Such massive increases illustrate the dramatic knock-on effect of having to halt non-emergency imaging during the peaks of the pandemic.

Further NHSE insights are equally concerning. In January 2020, 4.3% of patients were waiting 6 weeks or more for an MRI whereas, in January 2021, this figure rose to 25.8%.

Waiting times for CT and non-obstetric ultrasounds also jumped by around 20% over the same period.

A modelling study in August 2020 found “During the COVID-19 lockdown, referrals via the 2-week-wait urgent pathway for suspected cancer in England, UK are reported to have decreased by 84%”.

Hexarad Teleradiology patients waiting for one of the 15 diagnostic tests
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An article published in 2020 by The Lancet examined data for breast, colorectal, oesophageal and lung cancer.

Worryingly, it outlines how a substantial increase in the number of avoidable cancer deaths are to be expected due to the diagnostic delays caused by the pandemic.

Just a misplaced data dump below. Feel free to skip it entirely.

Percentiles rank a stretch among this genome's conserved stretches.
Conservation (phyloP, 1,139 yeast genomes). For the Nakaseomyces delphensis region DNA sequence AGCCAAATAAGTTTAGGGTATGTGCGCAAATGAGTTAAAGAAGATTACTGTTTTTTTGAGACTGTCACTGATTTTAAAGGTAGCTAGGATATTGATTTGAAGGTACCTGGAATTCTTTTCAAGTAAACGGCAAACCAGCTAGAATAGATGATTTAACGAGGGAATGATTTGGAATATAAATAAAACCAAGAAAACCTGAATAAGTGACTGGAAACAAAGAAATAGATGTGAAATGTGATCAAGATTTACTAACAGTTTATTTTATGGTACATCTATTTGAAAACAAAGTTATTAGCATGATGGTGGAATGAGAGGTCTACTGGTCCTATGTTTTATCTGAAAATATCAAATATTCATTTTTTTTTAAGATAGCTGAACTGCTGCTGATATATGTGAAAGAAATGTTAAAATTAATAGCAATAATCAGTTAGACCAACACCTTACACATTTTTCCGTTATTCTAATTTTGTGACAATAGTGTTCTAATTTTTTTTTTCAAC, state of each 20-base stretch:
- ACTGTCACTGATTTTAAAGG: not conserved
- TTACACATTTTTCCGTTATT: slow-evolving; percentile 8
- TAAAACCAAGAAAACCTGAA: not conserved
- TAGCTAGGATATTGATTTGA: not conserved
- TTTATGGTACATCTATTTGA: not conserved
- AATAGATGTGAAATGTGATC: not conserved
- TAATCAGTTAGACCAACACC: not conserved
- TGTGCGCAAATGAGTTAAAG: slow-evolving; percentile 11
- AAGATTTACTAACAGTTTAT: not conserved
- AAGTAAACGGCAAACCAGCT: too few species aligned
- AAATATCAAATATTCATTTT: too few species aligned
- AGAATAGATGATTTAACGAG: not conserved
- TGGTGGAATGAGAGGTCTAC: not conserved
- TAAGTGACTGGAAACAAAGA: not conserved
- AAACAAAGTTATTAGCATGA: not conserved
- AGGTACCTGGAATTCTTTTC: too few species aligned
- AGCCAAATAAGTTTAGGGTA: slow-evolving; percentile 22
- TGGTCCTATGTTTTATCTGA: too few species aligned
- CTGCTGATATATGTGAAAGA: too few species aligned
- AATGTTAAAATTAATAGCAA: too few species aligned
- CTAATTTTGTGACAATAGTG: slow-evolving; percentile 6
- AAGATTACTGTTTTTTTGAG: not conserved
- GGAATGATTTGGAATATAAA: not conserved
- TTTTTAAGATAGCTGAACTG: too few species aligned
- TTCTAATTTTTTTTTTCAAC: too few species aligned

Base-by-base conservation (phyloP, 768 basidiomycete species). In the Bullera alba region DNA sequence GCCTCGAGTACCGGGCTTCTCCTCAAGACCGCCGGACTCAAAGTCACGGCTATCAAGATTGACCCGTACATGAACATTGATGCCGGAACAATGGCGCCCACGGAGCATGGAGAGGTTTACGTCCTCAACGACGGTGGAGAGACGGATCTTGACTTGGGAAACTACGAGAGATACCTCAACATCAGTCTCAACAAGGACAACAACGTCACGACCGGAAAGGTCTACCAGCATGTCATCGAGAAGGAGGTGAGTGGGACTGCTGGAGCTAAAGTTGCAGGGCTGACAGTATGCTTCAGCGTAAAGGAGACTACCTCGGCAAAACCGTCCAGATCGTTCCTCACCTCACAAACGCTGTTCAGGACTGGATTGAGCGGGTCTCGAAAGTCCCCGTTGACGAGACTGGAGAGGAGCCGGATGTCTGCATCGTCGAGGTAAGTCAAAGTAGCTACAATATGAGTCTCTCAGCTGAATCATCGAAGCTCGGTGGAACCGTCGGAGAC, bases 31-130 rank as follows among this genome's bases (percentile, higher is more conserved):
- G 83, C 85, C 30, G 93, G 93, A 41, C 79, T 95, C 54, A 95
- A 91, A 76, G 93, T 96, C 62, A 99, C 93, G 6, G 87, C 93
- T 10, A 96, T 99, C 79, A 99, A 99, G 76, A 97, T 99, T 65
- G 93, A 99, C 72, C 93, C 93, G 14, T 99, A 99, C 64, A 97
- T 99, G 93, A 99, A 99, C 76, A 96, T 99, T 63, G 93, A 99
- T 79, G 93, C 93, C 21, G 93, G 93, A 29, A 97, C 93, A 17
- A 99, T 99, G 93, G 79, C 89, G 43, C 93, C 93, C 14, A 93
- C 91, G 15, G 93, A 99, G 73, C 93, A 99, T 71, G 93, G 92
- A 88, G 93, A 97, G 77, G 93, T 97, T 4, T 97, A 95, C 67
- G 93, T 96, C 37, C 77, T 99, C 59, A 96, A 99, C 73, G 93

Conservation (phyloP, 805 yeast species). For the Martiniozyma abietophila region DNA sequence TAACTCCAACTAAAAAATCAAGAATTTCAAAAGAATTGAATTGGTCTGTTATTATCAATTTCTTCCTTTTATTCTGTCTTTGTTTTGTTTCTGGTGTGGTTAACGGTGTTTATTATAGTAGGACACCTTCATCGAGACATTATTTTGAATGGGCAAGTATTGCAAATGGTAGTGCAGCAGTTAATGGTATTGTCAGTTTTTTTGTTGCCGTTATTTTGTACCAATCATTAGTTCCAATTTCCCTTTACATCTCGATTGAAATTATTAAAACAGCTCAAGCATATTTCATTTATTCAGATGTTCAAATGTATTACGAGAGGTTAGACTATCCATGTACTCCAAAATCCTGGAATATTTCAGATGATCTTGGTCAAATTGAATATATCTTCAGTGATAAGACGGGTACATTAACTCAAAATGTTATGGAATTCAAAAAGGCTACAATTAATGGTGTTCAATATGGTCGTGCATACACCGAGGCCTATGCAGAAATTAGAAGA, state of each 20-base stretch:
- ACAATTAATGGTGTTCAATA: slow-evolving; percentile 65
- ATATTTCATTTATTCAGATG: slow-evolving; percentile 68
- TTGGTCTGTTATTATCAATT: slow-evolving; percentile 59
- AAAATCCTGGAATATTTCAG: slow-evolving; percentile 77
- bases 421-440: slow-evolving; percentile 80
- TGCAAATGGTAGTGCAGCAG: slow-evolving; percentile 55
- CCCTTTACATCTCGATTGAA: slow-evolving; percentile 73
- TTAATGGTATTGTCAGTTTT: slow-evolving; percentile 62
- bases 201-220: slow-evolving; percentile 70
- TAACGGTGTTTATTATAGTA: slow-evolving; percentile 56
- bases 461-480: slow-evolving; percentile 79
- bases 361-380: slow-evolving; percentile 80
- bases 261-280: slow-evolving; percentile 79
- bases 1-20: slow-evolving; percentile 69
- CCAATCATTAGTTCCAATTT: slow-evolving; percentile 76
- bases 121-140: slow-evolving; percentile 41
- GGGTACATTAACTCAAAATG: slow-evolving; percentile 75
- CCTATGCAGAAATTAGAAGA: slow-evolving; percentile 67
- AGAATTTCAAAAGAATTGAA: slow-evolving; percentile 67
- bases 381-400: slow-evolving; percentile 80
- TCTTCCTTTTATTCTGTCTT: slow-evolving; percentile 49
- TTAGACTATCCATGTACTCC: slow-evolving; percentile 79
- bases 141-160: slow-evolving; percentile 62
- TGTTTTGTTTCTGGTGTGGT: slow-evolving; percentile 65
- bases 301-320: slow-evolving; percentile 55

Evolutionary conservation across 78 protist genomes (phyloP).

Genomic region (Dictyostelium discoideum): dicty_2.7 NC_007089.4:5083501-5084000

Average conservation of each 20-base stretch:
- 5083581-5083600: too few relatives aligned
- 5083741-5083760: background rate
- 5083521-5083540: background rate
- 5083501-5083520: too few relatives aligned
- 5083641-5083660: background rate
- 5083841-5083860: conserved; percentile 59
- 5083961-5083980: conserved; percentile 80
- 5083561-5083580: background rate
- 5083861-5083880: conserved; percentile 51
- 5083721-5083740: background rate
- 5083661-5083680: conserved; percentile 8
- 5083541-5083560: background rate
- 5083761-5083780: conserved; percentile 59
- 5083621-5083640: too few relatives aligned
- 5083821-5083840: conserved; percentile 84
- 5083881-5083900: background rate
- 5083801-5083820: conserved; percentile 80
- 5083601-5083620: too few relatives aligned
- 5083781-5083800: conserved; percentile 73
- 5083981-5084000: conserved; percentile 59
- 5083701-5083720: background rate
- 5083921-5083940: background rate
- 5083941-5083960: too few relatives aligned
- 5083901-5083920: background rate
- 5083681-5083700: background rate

For these four tumour types, the data corresponds with 3291–3621 additional deaths across the scenarios within 5 years of diagnosis, this being a conservative estimate.

Urgent policy intervention is necessary to manage the backlog within routine diagnostic services to mitigate the foreseeable impact of the pandemic on cancer patients.

Notably, cancer treatment delay is a problem in health systems worldwide. Modelling the impact of this widespread delay is the first step to bettering cancer treatment and improving population- level survival outcomes.

As more doctors request imaging for less urgent conditions and there remains a push for the ‘two-week wait’ pathway of cancer referral, the pressure on radiologists will grow exponentially.

Following the budget announcement in March 2021, the Royal College of Radiologists (RCR) President, Dr Jeanette Dickson said, “Imaging and cancer teams are working through recent backlogs but demand only goes in one direction.

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Even before the immense pressures of COVID-19, the UK radiologist workforce was understaffed by 33 per cent, and the clinical oncology workforce by 19 per cent. There is only so much our stretched medical specialities can do without more resources. Treatment waiting lists are now at a record high, and millions of those patients waiting will need some form of radiological diagnosis or treatment.”